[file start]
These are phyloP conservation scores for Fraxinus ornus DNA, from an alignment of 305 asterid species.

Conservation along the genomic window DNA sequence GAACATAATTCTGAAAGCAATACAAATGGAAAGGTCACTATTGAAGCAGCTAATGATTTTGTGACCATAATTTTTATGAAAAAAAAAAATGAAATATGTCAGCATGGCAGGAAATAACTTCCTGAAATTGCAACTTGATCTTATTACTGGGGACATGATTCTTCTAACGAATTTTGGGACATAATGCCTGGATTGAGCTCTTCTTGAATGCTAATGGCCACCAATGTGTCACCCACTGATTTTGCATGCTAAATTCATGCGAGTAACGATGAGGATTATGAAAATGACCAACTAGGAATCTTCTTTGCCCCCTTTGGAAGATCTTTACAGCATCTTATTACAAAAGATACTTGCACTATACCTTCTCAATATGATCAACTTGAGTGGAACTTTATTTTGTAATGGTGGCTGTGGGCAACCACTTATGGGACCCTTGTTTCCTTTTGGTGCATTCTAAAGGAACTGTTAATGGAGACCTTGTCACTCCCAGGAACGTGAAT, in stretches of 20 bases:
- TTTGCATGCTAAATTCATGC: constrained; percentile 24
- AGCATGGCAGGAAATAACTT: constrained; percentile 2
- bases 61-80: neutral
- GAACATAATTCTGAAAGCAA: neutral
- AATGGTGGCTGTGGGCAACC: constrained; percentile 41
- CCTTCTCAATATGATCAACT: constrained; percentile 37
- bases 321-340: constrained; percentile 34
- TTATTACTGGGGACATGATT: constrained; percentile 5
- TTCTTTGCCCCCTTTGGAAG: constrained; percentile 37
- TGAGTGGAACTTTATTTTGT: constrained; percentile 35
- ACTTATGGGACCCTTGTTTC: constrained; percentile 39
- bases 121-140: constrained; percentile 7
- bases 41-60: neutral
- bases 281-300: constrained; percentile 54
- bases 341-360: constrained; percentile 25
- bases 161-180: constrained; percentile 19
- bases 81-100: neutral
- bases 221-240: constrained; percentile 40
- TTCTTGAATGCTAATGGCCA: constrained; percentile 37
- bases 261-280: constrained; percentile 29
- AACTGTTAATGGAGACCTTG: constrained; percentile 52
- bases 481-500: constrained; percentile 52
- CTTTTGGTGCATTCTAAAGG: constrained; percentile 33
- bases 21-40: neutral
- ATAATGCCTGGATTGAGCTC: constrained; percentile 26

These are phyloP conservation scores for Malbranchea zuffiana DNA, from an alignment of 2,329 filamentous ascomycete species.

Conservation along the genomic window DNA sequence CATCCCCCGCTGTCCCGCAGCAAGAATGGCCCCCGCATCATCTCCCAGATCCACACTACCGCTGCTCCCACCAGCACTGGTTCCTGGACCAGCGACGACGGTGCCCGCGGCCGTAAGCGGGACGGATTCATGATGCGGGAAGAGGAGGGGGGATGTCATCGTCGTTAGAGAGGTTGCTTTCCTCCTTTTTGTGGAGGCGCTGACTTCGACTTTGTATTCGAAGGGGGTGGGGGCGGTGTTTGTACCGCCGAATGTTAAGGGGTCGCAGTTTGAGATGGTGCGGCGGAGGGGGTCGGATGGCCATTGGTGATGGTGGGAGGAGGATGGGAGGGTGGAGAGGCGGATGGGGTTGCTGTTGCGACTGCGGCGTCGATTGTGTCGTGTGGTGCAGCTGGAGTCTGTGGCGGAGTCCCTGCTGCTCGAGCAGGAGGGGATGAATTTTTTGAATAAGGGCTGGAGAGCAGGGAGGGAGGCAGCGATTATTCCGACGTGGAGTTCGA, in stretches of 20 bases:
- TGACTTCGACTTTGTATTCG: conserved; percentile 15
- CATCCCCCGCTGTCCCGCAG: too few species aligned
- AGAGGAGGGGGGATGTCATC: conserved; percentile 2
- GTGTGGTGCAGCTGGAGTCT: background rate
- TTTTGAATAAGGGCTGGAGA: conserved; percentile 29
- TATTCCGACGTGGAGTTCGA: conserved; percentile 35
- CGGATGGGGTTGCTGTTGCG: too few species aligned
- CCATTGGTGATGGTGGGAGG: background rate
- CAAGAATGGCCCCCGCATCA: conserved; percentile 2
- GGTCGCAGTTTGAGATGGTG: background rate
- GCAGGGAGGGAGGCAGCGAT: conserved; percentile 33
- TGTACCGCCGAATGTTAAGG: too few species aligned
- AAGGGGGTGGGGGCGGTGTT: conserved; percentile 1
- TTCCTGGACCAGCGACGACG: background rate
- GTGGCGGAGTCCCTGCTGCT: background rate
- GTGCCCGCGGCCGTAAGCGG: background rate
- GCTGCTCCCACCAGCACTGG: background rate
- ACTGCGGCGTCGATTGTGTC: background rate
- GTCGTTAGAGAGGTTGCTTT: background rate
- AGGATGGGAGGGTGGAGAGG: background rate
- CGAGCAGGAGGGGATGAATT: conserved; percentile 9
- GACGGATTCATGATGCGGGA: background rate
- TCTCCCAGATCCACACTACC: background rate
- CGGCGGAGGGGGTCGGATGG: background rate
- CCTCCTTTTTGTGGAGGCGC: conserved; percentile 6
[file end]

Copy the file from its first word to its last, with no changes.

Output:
These are phyloP conservation scores for Fraxinus ornus DNA, from an alignment of 305 asterid species.

Conservation along the genomic window DNA sequence GAACATAATTCTGAAAGCAATACAAATGGAAAGGTCACTATTGAAGCAGCTAATGATTTTGTGACCATAATTTTTATGAAAAAAAAAAATGAAATATGTCAGCATGGCAGGAAATAACTTCCTGAAATTGCAACTTGATCTTATTACTGGGGACATGATTCTTCTAACGAATTTTGGGACATAATGCCTGGATTGAGCTCTTCTTGAATGCTAATGGCCACCAATGTGTCACCCACTGATTTTGCATGCTAAATTCATGCGAGTAACGATGAGGATTATGAAAATGACCAACTAGGAATCTTCTTTGCCCCCTTTGGAAGATCTTTACAGCATCTTATTACAAAAGATACTTGCACTATACCTTCTCAATATGATCAACTTGAGTGGAACTTTATTTTGTAATGGTGGCTGTGGGCAACCACTTATGGGACCCTTGTTTCCTTTTGGTGCATTCTAAAGGAACTGTTAATGGAGACCTTGTCACTCCCAGGAACGTGAAT, in stretches of 20 bases:
- TTTGCATGCTAAATTCATGC: constrained; percentile 24
- AGCATGGCAGGAAATAACTT: constrained; percentile 2
- bases 61-80: neutral
- GAACATAATTCTGAAAGCAA: neutral
- AATGGTGGCTGTGGGCAACC: constrained; percentile 41
- CCTTCTCAATATGATCAACT: constrained; percentile 37
- bases 321-340: constrained; percentile 34
- TTATTACTGGGGACATGATT: constrained; percentile 5
- TTCTTTGCCCCCTTTGGAAG: constrained; percentile 37
- TGAGTGGAACTTTATTTTGT: constrained; percentile 35
- ACTTATGGGACCCTTGTTTC: constrained; percentile 39
- bases 121-140: constrained; percentile 7
- bases 41-60: neutral
- bases 281-300: constrained; percentile 54
- bases 341-360: constrained; percentile 25
- bases 161-180: constrained; percentile 19
- bases 81-100: neutral
- bases 221-240: constrained; percentile 40
- TTCTTGAATGCTAATGGCCA: constrained; percentile 37
- bases 261-280: constrained; percentile 29
- AACTGTTAATGGAGACCTTG: constrained; percentile 52
- bases 481-500: constrained; percentile 52
- CTTTTGGTGCATTCTAAAGG: constrained; percentile 33
- bases 21-40: neutral
- ATAATGCCTGGATTGAGCTC: constrained; percentile 26

These are phyloP conservation scores for Malbranchea zuffiana DNA, from an alignment of 2,329 filamentous ascomycete species.

Conservation along the genomic window DNA sequence CATCCCCCGCTGTCCCGCAGCAAGAATGGCCCCCGCATCATCTCCCAGATCCACACTACCGCTGCTCCCACCAGCACTGGTTCCTGGACCAGCGACGACGGTGCCCGCGGCCGTAAGCGGGACGGATTCATGATGCGGGAAGAGGAGGGGGGATGTCATCGTCGTTAGAGAGGTTGCTTTCCTCCTTTTTGTGGAGGCGCTGACTTCGACTTTGTATTCGAAGGGGGTGGGGGCGGTGTTTGTACCGCCGAATGTTAAGGGGTCGCAGTTTGAGATGGTGCGGCGGAGGGGGTCGGATGGCCATTGGTGATGGTGGGAGGAGGATGGGAGGGTGGAGAGGCGGATGGGGTTGCTGTTGCGACTGCGGCGTCGATTGTGTCGTGTGGTGCAGCTGGAGTCTGTGGCGGAGTCCCTGCTGCTCGAGCAGGAGGGGATGAATTTTTTGAATAAGGGCTGGAGAGCAGGGAGGGAGGCAGCGATTATTCCGACGTGGAGTTCGA, in stretches of 20 bases:
- TGACTTCGACTTTGTATTCG: conserved; percentile 15
- CATCCCCCGCTGTCCCGCAG: too few species aligned
- AGAGGAGGGGGGATGTCATC: conserved; percentile 2
- GTGTGGTGCAGCTGGAGTCT: background rate
- TTTTGAATAAGGGCTGGAGA: conserved; percentile 29
- TATTCCGACGTGGAGTTCGA: conserved; percentile 35
- CGGATGGGGTTGCTGTTGCG: too few species aligned
- CCATTGGTGATGGTGGGAGG: background rate
- CAAGAATGGCCCCCGCATCA: conserved; percentile 2
- GGTCGCAGTTTGAGATGGTG: background rate
- GCAGGGAGGGAGGCAGCGAT: conserved; percentile 33
- TGTACCGCCGAATGTTAAGG: too few species aligned
- AAGGGGGTGGGGGCGGTGTT: conserved; percentile 1
- TTCCTGGACCAGCGACGACG: background rate
- GTGGCGGAGTCCCTGCTGCT: background rate
- GTGCCCGCGGCCGTAAGCGG: background rate
- GCTGCTCCCACCAGCACTGG: background rate
- ACTGCGGCGTCGATTGTGTC: background rate
- GTCGTTAGAGAGGTTGCTTT: background rate
- AGGATGGGAGGGTGGAGAGG: background rate
- CGAGCAGGAGGGGATGAATT: conserved; percentile 9
- GACGGATTCATGATGCGGGA: background rate
- TCTCCCAGATCCACACTACC: background rate
- CGGCGGAGGGGGTCGGATGG: background rate
- CCTCCTTTTTGTGGAGGCGC: conserved; percentile 6